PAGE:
The Act That Must Not Be Named

I distinctly remember the glee on my classmates’ faces when we started the most awaited lecture of the year, human reproduction, clearly indicative of our immaturity. The thrill of being taught something that was taboo felt like tasting forbidden fruit. We are all too familiar with the stigma around sex. Expressing genuine curiosity about this topic is considered shameful and exploring one’s sexuality, humiliating. Speaking with elders about it is disrespectful and unsanskari. 

We can satirize this juxtaposition all day, but it is important to understand what this taboo has cost us. Multiple studies have shown that unsafe sex is one of the most risky behaviors for people, especially adolescents. There were 78,979 deaths due to unsafe sex practices in India in 2019 as compared to 14,354 in the US and 1,456 in the UK. A survey found that 57% of Indians do not use contraception. Over 17 lakh people contracted HIV in India in the last 10 years due to unprotected sex. Although abortion has been legal in India since 1971, around 67% of abortions are unsafe. Moreover, eight women die every day due to unsafe abortions. Shortage of doctors in rural areas, lack of confidentiality and widespread stigma are the major impediments to safe abortions. Hesitancy to understand this subject has led to the spread of unscientific and groundless notions about sex. For example, the use of the virginity test, irrational fear of AIDS patients, periods signifying adulthood (the brain only fully develops at 25), homosexuality being contagious, etc. 

Deaths due to unsafe sex 2019

Karnataka recently banned pharmacies from giving contraceptives and antidepressants to people under 18 after condoms and contraceptive pills were allegedly discovered in some students’ bags. The fact that teenagers engaged in sexual intimacy was seen as abhorrent, but research studies show that adolescent sexuality is normal. Banning of contraceptives is not going to solve the problem but will rather lead to an increase in unsafe sex practices.

Having curiosity about sex is very common and natural among adolescents. But they are punished for having this natural curiosity. Expressing disgust at the mention of the word is inherent to Indian society. The mention of sex education in school and colleges was horrifying and parents, teachers, and politicians came together and expressed apprehension over “corrupting” our young children’s minds and offending “Indian values”. Do we do this to protect the child’s “innocence” or is it a marker of our own immature attitude towards sex?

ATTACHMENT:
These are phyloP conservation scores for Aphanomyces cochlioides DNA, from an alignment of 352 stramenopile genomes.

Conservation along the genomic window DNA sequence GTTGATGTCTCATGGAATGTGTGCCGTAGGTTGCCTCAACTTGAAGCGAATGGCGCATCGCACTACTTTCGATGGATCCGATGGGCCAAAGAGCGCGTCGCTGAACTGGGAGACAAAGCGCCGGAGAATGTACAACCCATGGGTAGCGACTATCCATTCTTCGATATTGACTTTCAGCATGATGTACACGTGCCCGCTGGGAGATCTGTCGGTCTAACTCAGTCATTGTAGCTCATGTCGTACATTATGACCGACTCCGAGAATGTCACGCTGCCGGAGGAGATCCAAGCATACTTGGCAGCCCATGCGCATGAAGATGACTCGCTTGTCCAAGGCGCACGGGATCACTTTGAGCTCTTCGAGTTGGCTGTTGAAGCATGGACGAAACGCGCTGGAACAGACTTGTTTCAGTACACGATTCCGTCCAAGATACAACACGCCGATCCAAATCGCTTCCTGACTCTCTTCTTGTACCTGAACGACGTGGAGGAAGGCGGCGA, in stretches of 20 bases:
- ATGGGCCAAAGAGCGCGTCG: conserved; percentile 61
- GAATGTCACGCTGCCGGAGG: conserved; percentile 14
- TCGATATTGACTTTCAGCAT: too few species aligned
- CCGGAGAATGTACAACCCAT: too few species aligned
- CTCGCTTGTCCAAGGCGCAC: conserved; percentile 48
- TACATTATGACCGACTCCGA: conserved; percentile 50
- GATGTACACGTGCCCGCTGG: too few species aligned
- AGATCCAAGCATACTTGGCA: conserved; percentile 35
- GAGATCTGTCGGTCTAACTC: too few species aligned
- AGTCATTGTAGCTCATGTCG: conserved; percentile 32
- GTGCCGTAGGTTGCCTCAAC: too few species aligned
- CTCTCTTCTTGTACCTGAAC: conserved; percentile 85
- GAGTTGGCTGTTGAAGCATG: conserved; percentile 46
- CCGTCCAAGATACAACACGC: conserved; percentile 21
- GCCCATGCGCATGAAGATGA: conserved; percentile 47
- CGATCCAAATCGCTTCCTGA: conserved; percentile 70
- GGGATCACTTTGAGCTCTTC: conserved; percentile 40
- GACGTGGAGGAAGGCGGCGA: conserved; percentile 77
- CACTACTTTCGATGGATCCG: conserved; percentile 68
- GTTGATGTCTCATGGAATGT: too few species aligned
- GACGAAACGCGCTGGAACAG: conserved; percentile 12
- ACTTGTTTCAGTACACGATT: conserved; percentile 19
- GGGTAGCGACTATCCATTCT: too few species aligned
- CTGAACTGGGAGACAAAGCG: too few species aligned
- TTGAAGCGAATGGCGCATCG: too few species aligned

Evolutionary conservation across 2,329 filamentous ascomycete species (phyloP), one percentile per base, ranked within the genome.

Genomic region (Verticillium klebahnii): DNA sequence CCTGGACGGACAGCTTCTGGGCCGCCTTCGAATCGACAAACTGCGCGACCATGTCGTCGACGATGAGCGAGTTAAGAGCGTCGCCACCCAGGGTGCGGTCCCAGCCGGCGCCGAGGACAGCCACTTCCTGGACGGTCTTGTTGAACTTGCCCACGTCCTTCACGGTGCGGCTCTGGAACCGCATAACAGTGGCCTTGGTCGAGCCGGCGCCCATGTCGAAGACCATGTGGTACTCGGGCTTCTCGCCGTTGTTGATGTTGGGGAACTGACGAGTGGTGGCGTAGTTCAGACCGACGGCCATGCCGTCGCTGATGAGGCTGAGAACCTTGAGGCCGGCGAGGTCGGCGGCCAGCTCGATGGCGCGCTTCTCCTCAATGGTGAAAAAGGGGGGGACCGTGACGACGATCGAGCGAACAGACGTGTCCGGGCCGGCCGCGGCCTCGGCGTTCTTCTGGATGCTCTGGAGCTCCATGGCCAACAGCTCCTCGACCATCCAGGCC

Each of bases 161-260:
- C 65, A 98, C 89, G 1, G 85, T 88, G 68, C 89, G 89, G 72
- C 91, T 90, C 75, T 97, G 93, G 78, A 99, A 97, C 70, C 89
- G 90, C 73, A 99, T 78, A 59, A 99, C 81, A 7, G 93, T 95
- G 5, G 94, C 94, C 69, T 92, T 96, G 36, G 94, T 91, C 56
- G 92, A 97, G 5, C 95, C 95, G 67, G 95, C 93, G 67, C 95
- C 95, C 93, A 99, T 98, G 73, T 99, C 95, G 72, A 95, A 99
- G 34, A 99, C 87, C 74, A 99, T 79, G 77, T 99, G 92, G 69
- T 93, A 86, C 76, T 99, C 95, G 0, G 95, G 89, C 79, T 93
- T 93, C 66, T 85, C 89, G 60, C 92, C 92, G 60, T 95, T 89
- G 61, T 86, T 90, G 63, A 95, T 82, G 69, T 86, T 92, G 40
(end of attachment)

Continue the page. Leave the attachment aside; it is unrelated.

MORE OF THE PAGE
Our main source of sex education these days is the holy internet. While it has been instrumental in bringing the importance of sex-ed into focus, it is also a safe haven for misinformation. One can easily go down all the wrong rabbit holes. One of those rabbit holes is pornography. Pornography portrays very unrealistic ideas of sex. It also reaffirms toxic gender stereotypes. A study found that 88% of pornographic videos contain physical aggression and 48%, verbal aggression. Perpetrators were mostly male, their targets female, and the woman’s most common response to aggression was to show pleasure.

Sex-ed is vital for navigating puberty. This phase of life is perplexing and painful to go through. Understanding our own body helps in reducing some of the confusion. The main argument against sex-ed is that it would increase “risky behavior” among teenagers and young students. However, reality is quite different. Studies show that a comprehensive sex education curriculum reduces the rates of sexual activity, risky behavior (unprotected intercourse), sexually transmitted diseases and juvenile pregnancy. Teenagers develop a healthy attitude towards sex. 

When we are educated about sex in a logical and scientific manner and destigmatize the issue, we can have mature conversations about the social and cultural taboos attached to it. We can decide the appropriate course of action to deal with child marriages, prostitution industry, rape (includes marital rape), sexuality, misconceptions about ovulation, and foeticide.

A few subject matters concerning sex that everyone should be aware of are- types of contraception and the risks associated with them, fertility cycle, consent, sexual orientation, safe sex practices, genital hygiene etc.

It will be a long time before we can openly talk about sex in Indian society. That is the unfortunate truth. However, there are people who create a safe space to talk about problems faced by people. The onus is on us to bring the country to a level where mature discussions about sex are encouraged and healthy sexual attitudes are promoted.  

Sources for sex-ed: @leezamangaldas, @seemaanandstorytelling, @mamadoctorjones, @dr_cuterus

-Vaishnavi Ganpule

F.Y B.Sc

Leave a Reply